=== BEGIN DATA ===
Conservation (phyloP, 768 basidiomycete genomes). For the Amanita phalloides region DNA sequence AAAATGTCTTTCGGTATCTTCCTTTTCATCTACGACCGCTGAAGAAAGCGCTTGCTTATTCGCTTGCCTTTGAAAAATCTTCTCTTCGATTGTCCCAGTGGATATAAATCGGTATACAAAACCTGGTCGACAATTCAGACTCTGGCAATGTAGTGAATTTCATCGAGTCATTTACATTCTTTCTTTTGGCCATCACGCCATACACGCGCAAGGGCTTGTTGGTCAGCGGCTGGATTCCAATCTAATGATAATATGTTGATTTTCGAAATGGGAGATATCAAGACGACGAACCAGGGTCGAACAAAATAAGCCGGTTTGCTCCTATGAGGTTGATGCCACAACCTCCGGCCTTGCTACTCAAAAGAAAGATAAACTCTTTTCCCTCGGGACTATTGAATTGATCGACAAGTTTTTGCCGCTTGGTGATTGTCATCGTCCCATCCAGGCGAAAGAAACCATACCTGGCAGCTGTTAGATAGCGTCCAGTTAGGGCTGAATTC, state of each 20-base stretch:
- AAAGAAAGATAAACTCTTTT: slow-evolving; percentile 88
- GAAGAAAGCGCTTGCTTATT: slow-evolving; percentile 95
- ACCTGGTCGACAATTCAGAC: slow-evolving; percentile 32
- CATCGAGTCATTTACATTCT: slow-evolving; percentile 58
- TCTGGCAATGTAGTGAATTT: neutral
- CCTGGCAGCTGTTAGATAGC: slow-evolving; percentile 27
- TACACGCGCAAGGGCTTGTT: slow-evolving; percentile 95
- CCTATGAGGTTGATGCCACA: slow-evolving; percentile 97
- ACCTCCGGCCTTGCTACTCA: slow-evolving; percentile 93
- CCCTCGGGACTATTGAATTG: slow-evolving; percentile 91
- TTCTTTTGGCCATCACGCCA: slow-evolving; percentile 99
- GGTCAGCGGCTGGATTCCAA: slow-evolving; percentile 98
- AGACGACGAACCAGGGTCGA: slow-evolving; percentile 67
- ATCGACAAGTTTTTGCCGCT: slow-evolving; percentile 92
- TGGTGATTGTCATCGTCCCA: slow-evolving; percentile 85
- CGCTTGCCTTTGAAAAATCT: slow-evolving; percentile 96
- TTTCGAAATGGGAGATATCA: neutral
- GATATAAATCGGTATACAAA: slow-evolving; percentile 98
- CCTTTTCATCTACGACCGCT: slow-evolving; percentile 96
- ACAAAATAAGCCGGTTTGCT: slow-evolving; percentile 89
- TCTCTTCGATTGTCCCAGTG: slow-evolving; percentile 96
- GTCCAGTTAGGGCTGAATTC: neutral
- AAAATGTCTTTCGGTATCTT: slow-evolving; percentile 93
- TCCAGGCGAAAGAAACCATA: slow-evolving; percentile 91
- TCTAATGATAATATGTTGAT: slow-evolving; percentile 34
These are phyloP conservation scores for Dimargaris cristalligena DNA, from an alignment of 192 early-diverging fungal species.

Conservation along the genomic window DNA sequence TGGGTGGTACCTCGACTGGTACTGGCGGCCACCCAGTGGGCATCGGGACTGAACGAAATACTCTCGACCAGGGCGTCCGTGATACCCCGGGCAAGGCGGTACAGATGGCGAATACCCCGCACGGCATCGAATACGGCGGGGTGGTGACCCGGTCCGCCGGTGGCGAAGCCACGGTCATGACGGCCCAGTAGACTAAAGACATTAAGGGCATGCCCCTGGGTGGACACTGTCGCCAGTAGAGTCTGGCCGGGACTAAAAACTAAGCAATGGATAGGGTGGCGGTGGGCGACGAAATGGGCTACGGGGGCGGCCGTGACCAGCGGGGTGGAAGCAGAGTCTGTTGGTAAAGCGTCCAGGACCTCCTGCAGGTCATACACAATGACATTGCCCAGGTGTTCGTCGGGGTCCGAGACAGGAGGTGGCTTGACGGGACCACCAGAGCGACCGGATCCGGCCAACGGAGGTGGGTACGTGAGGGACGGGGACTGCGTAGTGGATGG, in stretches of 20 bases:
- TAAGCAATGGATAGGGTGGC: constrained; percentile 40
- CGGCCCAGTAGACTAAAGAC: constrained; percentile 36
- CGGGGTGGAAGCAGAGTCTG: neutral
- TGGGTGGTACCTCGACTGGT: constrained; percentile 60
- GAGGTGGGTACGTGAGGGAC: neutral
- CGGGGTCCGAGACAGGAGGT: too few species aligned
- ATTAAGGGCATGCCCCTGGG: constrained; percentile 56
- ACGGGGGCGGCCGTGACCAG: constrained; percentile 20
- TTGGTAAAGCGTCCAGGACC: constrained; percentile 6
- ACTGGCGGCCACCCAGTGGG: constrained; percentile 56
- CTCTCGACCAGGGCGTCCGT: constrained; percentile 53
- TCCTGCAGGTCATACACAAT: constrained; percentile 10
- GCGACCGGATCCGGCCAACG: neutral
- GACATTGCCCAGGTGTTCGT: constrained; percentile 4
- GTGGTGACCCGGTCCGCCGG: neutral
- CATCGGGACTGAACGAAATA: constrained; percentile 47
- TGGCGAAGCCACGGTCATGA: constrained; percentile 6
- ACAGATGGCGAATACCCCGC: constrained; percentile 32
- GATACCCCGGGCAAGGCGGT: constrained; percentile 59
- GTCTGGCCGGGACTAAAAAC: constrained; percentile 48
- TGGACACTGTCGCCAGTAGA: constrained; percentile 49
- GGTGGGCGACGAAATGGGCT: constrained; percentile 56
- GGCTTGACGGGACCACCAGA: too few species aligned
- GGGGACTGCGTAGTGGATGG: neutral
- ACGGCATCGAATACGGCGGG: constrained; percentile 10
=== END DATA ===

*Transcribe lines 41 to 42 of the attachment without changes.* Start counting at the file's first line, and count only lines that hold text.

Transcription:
- GCGACCGGATCCGGCCAACG: neutral
- GACATTGCCCAGGTGTTCGT: constrained; percentile 4